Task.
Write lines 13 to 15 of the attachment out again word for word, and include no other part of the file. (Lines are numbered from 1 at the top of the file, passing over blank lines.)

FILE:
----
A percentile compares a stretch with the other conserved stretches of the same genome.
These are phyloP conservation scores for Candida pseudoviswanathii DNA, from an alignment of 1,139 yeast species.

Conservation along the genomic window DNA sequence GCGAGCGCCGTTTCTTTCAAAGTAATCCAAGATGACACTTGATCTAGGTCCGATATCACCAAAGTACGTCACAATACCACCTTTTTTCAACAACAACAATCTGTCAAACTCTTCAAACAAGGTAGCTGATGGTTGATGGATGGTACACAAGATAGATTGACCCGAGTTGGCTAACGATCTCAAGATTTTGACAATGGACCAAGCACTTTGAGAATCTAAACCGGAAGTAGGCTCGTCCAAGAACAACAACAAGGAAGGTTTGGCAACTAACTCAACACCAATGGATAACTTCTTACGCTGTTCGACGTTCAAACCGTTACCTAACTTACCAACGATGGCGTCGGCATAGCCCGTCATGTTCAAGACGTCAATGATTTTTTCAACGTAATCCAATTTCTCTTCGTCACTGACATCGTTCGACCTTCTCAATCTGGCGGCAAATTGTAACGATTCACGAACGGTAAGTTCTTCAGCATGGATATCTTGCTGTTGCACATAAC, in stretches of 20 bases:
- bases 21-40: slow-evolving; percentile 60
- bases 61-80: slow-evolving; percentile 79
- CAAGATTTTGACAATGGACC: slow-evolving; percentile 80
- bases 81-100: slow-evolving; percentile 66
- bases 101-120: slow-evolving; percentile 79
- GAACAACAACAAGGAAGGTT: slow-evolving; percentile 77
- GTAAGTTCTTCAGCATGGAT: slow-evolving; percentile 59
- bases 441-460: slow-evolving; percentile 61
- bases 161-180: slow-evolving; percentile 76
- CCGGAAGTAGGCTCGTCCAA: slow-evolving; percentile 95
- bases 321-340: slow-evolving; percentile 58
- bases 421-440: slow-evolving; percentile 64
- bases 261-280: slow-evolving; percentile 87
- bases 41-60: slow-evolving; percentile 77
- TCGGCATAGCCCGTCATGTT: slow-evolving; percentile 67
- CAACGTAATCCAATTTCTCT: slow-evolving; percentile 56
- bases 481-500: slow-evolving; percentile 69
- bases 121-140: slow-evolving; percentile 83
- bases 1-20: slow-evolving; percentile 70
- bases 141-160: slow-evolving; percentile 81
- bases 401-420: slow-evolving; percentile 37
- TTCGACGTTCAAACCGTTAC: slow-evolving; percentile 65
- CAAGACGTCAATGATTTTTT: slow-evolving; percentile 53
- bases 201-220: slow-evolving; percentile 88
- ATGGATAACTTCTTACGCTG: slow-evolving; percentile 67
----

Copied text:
- CCGGAAGTAGGCTCGTCCAA: slow-evolving; percentile 95
- bases 321-340: slow-evolving; percentile 58
- bases 421-440: slow-evolving; percentile 64